Artists: Lene Lekše, Danilo Milovanović, Robert Marin and Matjaž Rušt
Curators: Katarina Bogataj, Ajda Bračič, Hana Čeferin, Maša Knapič, Teja Kosi, Sanja Vatić, Maša P. Žmitek
Mentors: Alenka Gregorič, Vadim Fiškin
Head of School: Miha Kelemina
Professional Assistance: Lara Plavčak
18. 5. at 6 pm: viewing of the exhibition with the curators
29. 5. at 3 pm: viewing of the exhibition with the participating artists and curators (Ljubljana Art Weekend) / the event will be held in English
8. 6. at 6 pm: viewing of the exhibition with the curators
This year’s The World of Art, School for Curatorial Practices and Critical Writing annual exhibition focuses on the inapproachable, ephemeral or overlooked spaces in the city, those points of aversion to automatism that highlight authenticity and remind us of the need to actively practise spatial freedom. Common and public spaces increasingly and repeatedly serve the assertion of the interests of capital as opposed to the encounter and exchange of opinions. Yet behind the scenes of touristy squares and streets, we still find urban life in all its spontaneity, transience and variability.
The artists presented in the exhibition attempt to document, interpret and, not least, intervene in the spaces of the city in different ways. Their different approaches intersect in moments of subjective stocktaking of interactions that, precisely because of their uniqueness, reflect the common experience of living in a contemporary city. How can one describe life in an ever-changing multiplicity of spaces inhabited by a vibrant abundance of different groups while remaining true to the limited subjective position of the viewer? How can we escape the lure of the common denominator and create access to limited and inaccessible spaces of encounter (whether they are inaccessible because we do not know them or because we are prevented from entering them) without consciously intervening in them?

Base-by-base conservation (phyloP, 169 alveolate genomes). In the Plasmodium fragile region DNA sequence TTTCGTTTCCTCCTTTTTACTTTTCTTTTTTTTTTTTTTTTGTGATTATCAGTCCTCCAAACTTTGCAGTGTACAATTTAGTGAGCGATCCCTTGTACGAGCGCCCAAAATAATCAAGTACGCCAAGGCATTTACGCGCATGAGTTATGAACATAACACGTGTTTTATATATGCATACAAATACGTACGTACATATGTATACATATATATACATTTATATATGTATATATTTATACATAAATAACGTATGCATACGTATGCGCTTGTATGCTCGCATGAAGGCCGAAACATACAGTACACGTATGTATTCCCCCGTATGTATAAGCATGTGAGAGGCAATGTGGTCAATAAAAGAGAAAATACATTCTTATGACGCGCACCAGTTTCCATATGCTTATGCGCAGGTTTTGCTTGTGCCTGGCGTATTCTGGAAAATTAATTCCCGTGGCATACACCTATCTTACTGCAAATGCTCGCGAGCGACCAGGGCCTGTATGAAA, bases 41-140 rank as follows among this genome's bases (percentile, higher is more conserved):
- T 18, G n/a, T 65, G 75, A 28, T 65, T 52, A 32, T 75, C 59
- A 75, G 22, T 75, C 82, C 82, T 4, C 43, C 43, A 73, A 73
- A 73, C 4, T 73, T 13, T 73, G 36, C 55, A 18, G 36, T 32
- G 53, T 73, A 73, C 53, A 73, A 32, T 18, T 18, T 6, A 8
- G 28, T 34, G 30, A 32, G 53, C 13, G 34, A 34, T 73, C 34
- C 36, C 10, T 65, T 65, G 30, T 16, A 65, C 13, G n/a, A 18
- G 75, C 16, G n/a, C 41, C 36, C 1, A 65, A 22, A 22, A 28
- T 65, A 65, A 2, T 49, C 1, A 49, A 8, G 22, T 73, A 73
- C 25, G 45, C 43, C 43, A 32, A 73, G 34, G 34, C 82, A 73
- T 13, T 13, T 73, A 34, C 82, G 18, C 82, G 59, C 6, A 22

In order to maintain personal and collective autonomy, we must as individuals and groups actively exercise our right to the city. The right to work creatively within the community and to reinvent ourselves as individuals, the community as a whole, and the city as the space of our work outside the framework and pressures of institutions or the market. It is not about the right to use the existing city, but about the right to build ever new, ever different alternatives to the existing.